Migraine will make your head hurt, but there’s more to it than a typical headache. You can have more than head pain when you get one. The effects can be so strong they disrupt school or work, and your relationships.
Signs Ahead of Time
Your body can let you know a migraine headache is on the way. Prodrome is when small changes happen hours or 1 to 2 days before the attack. Signature symptoms include yawns, a desire for specific foods, and peeing often. Yours could differ.
Sensory and Speech Changes
Sometimes, migraine temporarily affects your speech and senses before, after, or while you have the headache. Doctors call this aura. Electrical activity moves over the brain and results in these symptoms. They can start slowly and last up to 60 minutes. A cluster headache might begin with aura as well, but a tension headache doesn’t.
There are four stages of migraine. You may not go through them all or have them with every attack.
Prodrome is first. Next comes aura, which can also signal that a migraine headache will begin soon. Pain starts in the third stage: the headache or attack phase. Postdrome takes place afterward. Confusion, tiredness, or even intense joy can follow.
A tension headache comes with a dull ache and tightness or pressure; a migraine headache creates strong throbs or pulses. You feel it on one or both sides of your head. A cluster headache causes extreme stabbing or burning near an eye.
The inflammation that causes a migraine headache can also make you nauseated or throw up. You might have belly pain or an upset stomach too. These issues don’t happen with a tension headache. A cluster headache could make you queasy before it starts.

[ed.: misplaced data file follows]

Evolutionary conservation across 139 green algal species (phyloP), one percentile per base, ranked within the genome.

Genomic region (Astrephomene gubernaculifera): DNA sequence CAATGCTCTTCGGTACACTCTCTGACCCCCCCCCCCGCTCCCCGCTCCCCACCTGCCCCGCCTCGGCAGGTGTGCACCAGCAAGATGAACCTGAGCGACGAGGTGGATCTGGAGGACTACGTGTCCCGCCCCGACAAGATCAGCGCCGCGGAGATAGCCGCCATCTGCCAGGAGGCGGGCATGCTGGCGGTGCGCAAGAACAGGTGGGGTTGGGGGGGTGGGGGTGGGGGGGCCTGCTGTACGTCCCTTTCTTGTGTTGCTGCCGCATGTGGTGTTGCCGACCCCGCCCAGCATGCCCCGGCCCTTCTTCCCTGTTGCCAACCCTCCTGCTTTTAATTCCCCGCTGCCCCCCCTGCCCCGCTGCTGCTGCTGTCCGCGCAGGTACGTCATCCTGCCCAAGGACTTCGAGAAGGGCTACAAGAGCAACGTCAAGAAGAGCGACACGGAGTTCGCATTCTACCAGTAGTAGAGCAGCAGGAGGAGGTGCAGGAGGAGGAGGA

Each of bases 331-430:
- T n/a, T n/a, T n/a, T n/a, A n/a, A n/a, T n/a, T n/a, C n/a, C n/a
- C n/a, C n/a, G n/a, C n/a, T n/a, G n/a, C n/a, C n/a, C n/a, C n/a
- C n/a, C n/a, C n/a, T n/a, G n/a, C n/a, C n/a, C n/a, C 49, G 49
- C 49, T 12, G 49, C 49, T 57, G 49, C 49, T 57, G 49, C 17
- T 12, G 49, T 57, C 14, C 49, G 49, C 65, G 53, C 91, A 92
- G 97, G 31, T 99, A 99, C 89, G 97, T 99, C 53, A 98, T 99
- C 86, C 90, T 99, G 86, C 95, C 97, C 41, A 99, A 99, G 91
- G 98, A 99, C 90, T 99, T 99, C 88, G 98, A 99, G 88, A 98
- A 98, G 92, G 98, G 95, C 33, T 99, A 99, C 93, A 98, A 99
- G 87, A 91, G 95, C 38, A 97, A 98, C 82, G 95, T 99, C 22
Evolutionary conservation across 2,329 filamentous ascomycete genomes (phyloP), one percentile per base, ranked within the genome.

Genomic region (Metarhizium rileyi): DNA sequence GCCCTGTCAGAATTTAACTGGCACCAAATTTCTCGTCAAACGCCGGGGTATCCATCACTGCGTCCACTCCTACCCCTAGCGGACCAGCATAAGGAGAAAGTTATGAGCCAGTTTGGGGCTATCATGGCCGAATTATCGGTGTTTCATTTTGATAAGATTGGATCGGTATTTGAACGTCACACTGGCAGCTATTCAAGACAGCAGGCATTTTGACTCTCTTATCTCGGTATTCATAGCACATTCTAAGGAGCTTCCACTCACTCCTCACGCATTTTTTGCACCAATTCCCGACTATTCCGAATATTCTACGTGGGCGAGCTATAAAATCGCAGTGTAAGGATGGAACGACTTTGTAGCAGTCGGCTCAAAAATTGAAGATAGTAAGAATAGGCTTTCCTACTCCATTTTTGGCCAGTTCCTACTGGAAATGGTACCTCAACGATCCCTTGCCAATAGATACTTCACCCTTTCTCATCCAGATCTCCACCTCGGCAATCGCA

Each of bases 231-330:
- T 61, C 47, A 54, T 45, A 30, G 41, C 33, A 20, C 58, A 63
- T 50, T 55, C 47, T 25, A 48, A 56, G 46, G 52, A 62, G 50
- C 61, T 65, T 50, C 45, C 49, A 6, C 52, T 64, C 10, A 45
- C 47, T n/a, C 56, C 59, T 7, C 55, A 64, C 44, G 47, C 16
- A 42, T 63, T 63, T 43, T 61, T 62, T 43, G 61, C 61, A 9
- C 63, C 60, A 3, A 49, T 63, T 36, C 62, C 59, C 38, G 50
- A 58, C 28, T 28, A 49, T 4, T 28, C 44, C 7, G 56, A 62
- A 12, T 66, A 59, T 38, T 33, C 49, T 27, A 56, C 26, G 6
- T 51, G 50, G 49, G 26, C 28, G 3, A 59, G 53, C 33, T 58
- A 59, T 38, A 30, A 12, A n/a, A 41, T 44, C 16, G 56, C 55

Light, noise, and certain smells can heighten your migraine headache. That is also thanks to inflammation. You may be sensitive to touch as well. Activity can make it more intense too. Movement may not affect tension headaches and helps some people deal with a cluster headache. Light or sound sensitivity can happen with a tension headache, but it’s unusual. A cluster headache can also have these symptoms.
How Migraine Changes Everyday Life
Your migraine experience may vary compared to someone else’s. The attacks might last a few hours or days. You could have many in a month or one every now and then. Plus, the issues that can come with it may not all affect you.
Some people find prevention or treatment strategies that allow them to get through everyday tasks. Others have a tougher time and they need to pause daily life for rest or sleep in a dark, quiet space. You may not make it to work or school. If you do, your performance or schoolwork can suffer. Migraine can also dim quality time with friends and family. All of this can lead to feeling depressed.
Migraines may not always be part of your life, though. They usually get better as time goes on. Once you are past your 30s, they usually happen less often and aren’t as intense. They may even go away after 50.